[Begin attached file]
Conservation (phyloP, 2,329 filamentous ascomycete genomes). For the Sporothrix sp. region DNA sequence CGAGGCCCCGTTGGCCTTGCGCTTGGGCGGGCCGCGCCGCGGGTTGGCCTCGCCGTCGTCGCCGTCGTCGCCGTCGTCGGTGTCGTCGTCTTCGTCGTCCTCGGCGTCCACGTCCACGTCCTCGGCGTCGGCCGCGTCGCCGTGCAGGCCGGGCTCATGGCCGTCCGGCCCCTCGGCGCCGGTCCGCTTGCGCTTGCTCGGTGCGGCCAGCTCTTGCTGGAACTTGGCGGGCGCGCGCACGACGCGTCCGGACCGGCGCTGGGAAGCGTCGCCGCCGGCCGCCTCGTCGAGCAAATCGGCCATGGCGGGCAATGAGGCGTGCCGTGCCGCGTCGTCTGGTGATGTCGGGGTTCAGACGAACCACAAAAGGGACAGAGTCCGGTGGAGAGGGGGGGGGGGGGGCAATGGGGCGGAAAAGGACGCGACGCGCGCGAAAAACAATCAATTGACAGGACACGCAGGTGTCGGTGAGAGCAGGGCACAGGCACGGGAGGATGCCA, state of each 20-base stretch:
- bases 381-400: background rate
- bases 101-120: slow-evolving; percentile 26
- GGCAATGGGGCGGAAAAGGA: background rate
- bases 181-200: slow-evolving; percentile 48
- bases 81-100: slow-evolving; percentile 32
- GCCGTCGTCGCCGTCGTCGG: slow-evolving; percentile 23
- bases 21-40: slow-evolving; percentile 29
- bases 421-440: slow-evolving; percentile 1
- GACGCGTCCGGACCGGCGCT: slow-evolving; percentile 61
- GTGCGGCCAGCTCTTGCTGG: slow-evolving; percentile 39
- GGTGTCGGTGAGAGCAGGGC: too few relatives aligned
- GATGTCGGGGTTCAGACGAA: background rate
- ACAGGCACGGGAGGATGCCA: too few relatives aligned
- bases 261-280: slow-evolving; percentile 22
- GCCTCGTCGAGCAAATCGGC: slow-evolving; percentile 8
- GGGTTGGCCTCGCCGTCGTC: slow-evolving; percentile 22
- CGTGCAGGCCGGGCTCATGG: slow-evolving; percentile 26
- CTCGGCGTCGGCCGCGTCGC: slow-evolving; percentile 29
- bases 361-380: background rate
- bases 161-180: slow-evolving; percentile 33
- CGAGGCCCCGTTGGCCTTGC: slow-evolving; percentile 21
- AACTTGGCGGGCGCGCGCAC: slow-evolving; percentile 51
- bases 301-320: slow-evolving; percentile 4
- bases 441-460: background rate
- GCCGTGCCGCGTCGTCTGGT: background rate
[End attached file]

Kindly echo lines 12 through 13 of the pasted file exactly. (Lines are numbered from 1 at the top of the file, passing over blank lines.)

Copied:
- GGTGTCGGTGAGAGCAGGGC: too few relatives aligned
- GATGTCGGGGTTCAGACGAA: background rate